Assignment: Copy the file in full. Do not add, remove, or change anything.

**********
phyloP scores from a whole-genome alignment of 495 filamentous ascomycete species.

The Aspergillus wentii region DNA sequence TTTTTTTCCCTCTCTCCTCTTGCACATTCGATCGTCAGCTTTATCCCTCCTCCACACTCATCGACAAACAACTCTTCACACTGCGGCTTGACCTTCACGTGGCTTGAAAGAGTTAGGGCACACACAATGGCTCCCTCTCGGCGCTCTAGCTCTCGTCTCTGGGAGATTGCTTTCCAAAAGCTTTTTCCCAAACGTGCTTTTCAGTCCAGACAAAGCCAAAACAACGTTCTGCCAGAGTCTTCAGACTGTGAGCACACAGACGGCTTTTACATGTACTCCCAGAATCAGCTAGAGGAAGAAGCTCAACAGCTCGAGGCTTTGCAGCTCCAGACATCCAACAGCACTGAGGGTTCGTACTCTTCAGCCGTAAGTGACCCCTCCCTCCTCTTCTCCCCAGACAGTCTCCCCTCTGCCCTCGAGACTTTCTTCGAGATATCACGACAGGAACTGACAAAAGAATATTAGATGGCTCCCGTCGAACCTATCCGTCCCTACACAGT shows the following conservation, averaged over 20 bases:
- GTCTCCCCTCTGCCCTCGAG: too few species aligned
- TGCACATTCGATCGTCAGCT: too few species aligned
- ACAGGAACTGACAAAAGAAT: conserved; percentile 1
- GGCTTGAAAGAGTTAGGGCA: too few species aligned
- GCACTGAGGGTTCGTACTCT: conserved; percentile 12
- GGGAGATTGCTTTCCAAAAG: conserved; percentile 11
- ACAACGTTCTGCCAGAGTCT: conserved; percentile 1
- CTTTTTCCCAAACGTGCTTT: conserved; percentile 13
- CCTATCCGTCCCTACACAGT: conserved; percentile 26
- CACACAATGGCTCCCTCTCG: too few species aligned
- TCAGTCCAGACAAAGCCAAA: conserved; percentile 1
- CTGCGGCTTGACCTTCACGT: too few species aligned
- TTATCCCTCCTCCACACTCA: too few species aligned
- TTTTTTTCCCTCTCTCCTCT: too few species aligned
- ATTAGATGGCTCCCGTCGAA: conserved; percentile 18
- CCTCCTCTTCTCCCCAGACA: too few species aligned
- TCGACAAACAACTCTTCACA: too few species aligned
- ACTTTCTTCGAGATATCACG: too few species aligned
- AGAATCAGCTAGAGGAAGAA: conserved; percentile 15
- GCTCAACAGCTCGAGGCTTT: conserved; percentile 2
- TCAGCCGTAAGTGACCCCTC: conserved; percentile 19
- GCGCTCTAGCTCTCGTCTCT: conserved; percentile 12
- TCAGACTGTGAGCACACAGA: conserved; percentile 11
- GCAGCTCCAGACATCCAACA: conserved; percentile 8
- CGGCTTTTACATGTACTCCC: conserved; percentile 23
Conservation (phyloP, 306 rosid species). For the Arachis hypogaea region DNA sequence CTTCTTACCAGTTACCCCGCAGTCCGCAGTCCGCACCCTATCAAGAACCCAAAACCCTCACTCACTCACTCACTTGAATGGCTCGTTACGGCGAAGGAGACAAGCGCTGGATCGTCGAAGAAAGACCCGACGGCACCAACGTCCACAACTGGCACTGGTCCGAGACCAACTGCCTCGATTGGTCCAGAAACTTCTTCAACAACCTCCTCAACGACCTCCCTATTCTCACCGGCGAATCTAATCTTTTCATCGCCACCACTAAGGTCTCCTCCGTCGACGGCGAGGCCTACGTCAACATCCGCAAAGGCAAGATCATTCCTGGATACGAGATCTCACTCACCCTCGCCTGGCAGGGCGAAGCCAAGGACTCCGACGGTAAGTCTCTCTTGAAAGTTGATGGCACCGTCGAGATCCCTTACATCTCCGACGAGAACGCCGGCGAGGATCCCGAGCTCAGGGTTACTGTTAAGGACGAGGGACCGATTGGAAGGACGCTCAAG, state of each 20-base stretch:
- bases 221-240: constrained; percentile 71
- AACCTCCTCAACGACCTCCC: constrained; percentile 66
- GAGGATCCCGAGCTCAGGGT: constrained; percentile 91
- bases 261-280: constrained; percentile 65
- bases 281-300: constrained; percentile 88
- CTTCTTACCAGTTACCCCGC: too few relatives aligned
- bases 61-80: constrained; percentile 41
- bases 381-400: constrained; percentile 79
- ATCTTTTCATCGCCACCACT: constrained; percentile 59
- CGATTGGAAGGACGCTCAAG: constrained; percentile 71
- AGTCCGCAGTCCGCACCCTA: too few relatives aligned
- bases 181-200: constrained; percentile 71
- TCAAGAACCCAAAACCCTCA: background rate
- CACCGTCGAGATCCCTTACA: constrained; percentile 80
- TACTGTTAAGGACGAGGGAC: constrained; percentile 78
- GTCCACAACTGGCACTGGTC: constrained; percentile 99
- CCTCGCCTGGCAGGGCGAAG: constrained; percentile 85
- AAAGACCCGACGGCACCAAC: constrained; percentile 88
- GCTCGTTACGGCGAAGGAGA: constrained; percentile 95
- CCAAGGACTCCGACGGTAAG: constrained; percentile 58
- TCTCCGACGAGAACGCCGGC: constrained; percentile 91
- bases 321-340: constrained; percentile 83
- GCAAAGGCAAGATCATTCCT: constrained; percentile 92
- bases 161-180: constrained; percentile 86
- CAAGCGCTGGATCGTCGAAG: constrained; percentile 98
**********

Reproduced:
phyloP scores from a whole-genome alignment of 495 filamentous ascomycete species.

The Aspergillus wentii region DNA sequence TTTTTTTCCCTCTCTCCTCTTGCACATTCGATCGTCAGCTTTATCCCTCCTCCACACTCATCGACAAACAACTCTTCACACTGCGGCTTGACCTTCACGTGGCTTGAAAGAGTTAGGGCACACACAATGGCTCCCTCTCGGCGCTCTAGCTCTCGTCTCTGGGAGATTGCTTTCCAAAAGCTTTTTCCCAAACGTGCTTTTCAGTCCAGACAAAGCCAAAACAACGTTCTGCCAGAGTCTTCAGACTGTGAGCACACAGACGGCTTTTACATGTACTCCCAGAATCAGCTAGAGGAAGAAGCTCAACAGCTCGAGGCTTTGCAGCTCCAGACATCCAACAGCACTGAGGGTTCGTACTCTTCAGCCGTAAGTGACCCCTCCCTCCTCTTCTCCCCAGACAGTCTCCCCTCTGCCCTCGAGACTTTCTTCGAGATATCACGACAGGAACTGACAAAAGAATATTAGATGGCTCCCGTCGAACCTATCCGTCCCTACACAGT shows the following conservation, averaged over 20 bases:
- GTCTCCCCTCTGCCCTCGAG: too few species aligned
- TGCACATTCGATCGTCAGCT: too few species aligned
- ACAGGAACTGACAAAAGAAT: conserved; percentile 1
- GGCTTGAAAGAGTTAGGGCA: too few species aligned
- GCACTGAGGGTTCGTACTCT: conserved; percentile 12
- GGGAGATTGCTTTCCAAAAG: conserved; percentile 11
- ACAACGTTCTGCCAGAGTCT: conserved; percentile 1
- CTTTTTCCCAAACGTGCTTT: conserved; percentile 13
- CCTATCCGTCCCTACACAGT: conserved; percentile 26
- CACACAATGGCTCCCTCTCG: too few species aligned
- TCAGTCCAGACAAAGCCAAA: conserved; percentile 1
- CTGCGGCTTGACCTTCACGT: too few species aligned
- TTATCCCTCCTCCACACTCA: too few species aligned
- TTTTTTTCCCTCTCTCCTCT: too few species aligned
- ATTAGATGGCTCCCGTCGAA: conserved; percentile 18
- CCTCCTCTTCTCCCCAGACA: too few species aligned
- TCGACAAACAACTCTTCACA: too few species aligned
- ACTTTCTTCGAGATATCACG: too few species aligned
- AGAATCAGCTAGAGGAAGAA: conserved; percentile 15
- GCTCAACAGCTCGAGGCTTT: conserved; percentile 2
- TCAGCCGTAAGTGACCCCTC: conserved; percentile 19
- GCGCTCTAGCTCTCGTCTCT: conserved; percentile 12
- TCAGACTGTGAGCACACAGA: conserved; percentile 11
- GCAGCTCCAGACATCCAACA: conserved; percentile 8
- CGGCTTTTACATGTACTCCC: conserved; percentile 23
Conservation (phyloP, 306 rosid species). For the Arachis hypogaea region DNA sequence CTTCTTACCAGTTACCCCGCAGTCCGCAGTCCGCACCCTATCAAGAACCCAAAACCCTCACTCACTCACTCACTTGAATGGCTCGTTACGGCGAAGGAGACAAGCGCTGGATCGTCGAAGAAAGACCCGACGGCACCAACGTCCACAACTGGCACTGGTCCGAGACCAACTGCCTCGATTGGTCCAGAAACTTCTTCAACAACCTCCTCAACGACCTCCCTATTCTCACCGGCGAATCTAATCTTTTCATCGCCACCACTAAGGTCTCCTCCGTCGACGGCGAGGCCTACGTCAACATCCGCAAAGGCAAGATCATTCCTGGATACGAGATCTCACTCACCCTCGCCTGGCAGGGCGAAGCCAAGGACTCCGACGGTAAGTCTCTCTTGAAAGTTGATGGCACCGTCGAGATCCCTTACATCTCCGACGAGAACGCCGGCGAGGATCCCGAGCTCAGGGTTACTGTTAAGGACGAGGGACCGATTGGAAGGACGCTCAAG, state of each 20-base stretch:
- bases 221-240: constrained; percentile 71
- AACCTCCTCAACGACCTCCC: constrained; percentile 66
- GAGGATCCCGAGCTCAGGGT: constrained; percentile 91
- bases 261-280: constrained; percentile 65
- bases 281-300: constrained; percentile 88
- CTTCTTACCAGTTACCCCGC: too few relatives aligned
- bases 61-80: constrained; percentile 41
- bases 381-400: constrained; percentile 79
- ATCTTTTCATCGCCACCACT: constrained; percentile 59
- CGATTGGAAGGACGCTCAAG: constrained; percentile 71
- AGTCCGCAGTCCGCACCCTA: too few relatives aligned
- bases 181-200: constrained; percentile 71
- TCAAGAACCCAAAACCCTCA: background rate
- CACCGTCGAGATCCCTTACA: constrained; percentile 80
- TACTGTTAAGGACGAGGGAC: constrained; percentile 78
- GTCCACAACTGGCACTGGTC: constrained; percentile 99
- CCTCGCCTGGCAGGGCGAAG: constrained; percentile 85
- AAAGACCCGACGGCACCAAC: constrained; percentile 88
- GCTCGTTACGGCGAAGGAGA: constrained; percentile 95
- CCAAGGACTCCGACGGTAAG: constrained; percentile 58
- TCTCCGACGAGAACGCCGGC: constrained; percentile 91
- bases 321-340: constrained; percentile 83
- GCAAAGGCAAGATCATTCCT: constrained; percentile 92
- bases 161-180: constrained; percentile 86
- CAAGCGCTGGATCGTCGAAG: constrained; percentile 98